The craft beer movement has always been about the sense of adventure, going back to that little warehouse in south Chico where Ken Grossman and Paul Camusi brewed their first batches of Sierra Nevada Brewing Pale Ale way back in 1980 (to put that in context, that was the year The Empire Strikes Back hit theaters, and Lipps Inc.’s “Funkytown” was one of the biggest singles in the world), paving the way for the rest. Sierra Nevada taught the world to love hops. Craft beer has come a long way since then, and Sierra’s Pale Ale is still the pale ale to which all other pales are judged. Sierra Nevada Otra Vez gose, on the other hand, took more than 100 iterations before deciding on the final formula, and it took a “beautiful accident” for the brewers to get it just right. The brewers tried dozens of different strains of lactobacillus bacteria before they stumbled on a novel strain that had accidentally infected a yeast sample. Otra Vez Gose combines the classic flavors of lime and blue agave nectar in a tart gose-style beer where the mild sweetness of the agave rounds out the tangy zip of the citrus fruit.
9% ABV, 12 IBU
Sam Calagione started making beer in 1995 when he opened Dogfish Head Brewings & Eats in the beach community of Rehoboth Beach, Delaware. It was the smallest commercial brewery in America at that time. Within a few successful years, the company activated a major expansion, switching from making very small, homebrew-style batches to industrial-sized sessions in a sizeable brew house. Dogfish Head Craft Brewed Ales expanded and moved to a 100,000 square foot facility in nearby Milton, Delaware in 2002. They’re one of the largest craft brewers in America but yet there may be no brewery today that exhibits such a dedication to experimentation and boundary pushing. Right from the get go, Calagione’s brewery produced beers utilizing apricots and peaches, algae, Ethiopian honey, grapes and berries, herbs and spices, and even boiled lobsters. Midas Touch is the first beer in the brewery’s Ancient Ales series. It’s a concoction of beer meets mead brewed with barley, white Muscat grapes, honey and saffron. This smooth, dry ale will please with Chardonnay or IPA drinker alike.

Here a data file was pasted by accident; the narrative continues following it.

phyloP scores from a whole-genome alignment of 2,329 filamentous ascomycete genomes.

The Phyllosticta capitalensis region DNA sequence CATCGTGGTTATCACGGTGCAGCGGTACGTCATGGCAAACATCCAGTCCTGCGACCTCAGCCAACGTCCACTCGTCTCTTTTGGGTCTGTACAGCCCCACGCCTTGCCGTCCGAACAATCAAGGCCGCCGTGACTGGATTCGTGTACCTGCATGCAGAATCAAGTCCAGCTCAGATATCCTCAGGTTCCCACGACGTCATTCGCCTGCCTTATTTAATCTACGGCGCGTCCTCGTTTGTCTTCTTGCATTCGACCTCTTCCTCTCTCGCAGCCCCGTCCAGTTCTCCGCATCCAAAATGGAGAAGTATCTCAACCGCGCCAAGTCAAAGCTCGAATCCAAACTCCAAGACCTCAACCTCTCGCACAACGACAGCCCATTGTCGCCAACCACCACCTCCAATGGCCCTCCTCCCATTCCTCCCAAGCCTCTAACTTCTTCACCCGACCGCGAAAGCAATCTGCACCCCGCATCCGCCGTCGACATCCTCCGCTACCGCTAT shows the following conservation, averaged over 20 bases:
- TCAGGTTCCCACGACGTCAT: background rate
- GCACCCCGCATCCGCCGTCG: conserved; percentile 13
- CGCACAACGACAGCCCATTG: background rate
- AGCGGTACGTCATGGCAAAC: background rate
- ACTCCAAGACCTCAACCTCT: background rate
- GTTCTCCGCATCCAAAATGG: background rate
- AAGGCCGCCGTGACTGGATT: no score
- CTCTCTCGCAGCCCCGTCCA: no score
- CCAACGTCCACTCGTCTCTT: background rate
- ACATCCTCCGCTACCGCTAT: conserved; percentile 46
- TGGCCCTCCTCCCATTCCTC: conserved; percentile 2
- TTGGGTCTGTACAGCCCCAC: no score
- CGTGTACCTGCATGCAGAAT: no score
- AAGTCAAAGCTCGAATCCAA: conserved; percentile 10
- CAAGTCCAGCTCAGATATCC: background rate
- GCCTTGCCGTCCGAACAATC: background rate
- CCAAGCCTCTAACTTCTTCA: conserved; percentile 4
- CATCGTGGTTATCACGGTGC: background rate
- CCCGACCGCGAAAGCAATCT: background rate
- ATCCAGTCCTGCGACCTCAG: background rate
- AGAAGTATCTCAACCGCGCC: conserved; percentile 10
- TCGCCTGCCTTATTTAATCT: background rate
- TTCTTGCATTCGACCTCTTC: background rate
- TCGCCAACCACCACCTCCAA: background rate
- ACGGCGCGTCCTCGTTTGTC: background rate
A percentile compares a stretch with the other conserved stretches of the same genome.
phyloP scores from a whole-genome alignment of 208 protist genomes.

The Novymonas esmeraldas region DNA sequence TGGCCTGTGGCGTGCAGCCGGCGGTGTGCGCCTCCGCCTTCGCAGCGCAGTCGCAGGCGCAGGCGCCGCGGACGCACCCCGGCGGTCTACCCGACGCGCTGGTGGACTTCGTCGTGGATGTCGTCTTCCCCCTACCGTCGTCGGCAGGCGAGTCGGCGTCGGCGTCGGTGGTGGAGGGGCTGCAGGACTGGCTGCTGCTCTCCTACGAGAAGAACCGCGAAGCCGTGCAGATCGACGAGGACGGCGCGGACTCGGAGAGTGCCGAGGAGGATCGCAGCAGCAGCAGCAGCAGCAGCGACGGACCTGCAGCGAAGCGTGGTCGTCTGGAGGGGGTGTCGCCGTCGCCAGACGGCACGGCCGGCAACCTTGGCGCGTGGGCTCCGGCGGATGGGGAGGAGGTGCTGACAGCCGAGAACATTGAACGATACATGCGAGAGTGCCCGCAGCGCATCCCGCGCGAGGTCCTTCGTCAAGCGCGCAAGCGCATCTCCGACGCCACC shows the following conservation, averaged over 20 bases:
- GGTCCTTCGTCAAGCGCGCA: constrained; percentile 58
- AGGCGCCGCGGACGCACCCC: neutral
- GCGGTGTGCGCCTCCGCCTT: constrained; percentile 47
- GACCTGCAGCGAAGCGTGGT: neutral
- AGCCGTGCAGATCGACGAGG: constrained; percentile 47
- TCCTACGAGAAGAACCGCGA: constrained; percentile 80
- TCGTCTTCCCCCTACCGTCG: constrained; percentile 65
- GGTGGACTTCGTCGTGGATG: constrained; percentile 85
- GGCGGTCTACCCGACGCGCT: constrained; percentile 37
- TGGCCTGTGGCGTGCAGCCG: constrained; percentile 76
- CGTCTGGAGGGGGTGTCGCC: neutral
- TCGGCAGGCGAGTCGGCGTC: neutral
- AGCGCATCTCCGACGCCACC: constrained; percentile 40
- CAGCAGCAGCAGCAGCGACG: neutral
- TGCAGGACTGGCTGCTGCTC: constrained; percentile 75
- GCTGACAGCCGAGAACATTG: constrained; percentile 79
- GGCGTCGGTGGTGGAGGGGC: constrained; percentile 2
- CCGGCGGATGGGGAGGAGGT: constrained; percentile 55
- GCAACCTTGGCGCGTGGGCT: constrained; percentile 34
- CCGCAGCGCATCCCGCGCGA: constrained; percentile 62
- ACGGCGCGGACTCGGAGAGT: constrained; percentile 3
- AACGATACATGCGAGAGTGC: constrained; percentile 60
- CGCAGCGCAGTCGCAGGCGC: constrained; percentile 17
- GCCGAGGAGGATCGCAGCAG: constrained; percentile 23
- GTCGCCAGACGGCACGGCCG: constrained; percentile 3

10% ABV, 50 IBU
Hair of The Dog Brewing is proud to be one of the first breweries in America specializing in the production of high alcohol, bottle conditioned beers as well as experimenting with the barrel aging process since 1994. Founder Alan Sprints has180 oak barrels used to age his beer from 6 months to 8 years. Inspired by the historical style Adambier from Germany, Adam is a strong, dark smoky ale aged for an extended time in barrels for deeply bready malt flavors layered with roast, smoke, and leather. It’s astonishingly complex and punishingly strong at 10-percent alcohol.
15.4% ABV, 60 IBU
Goose Island Beer Co. was a humble brewpub born in 1988 in Chicago’s Lincoln Park neighborhood when, in 1992, brewer Greg Hall decided to age an imperial stout in used Jim Beam barrels. That simple act, and the resulting beer, Bourbon County Brand Stout, would change the higher-end potential of the industry. Made from two-row and malted wheat, Bourbon County Brand Wheatwine made its debut in November 2018. As the first recipe to veer from the original imperial stout since Bourbon County Brand Barleywine in 2013, Wheatwine is a deep amber color, lighter than its Bourbon County Brand Stout counterparts and a true medium to convey the characteristics of 4-plus year old Heaven Hill Bourbon barrels. Wheatwine is full of high caramel, vanilla, butterscotch and toffee flavors.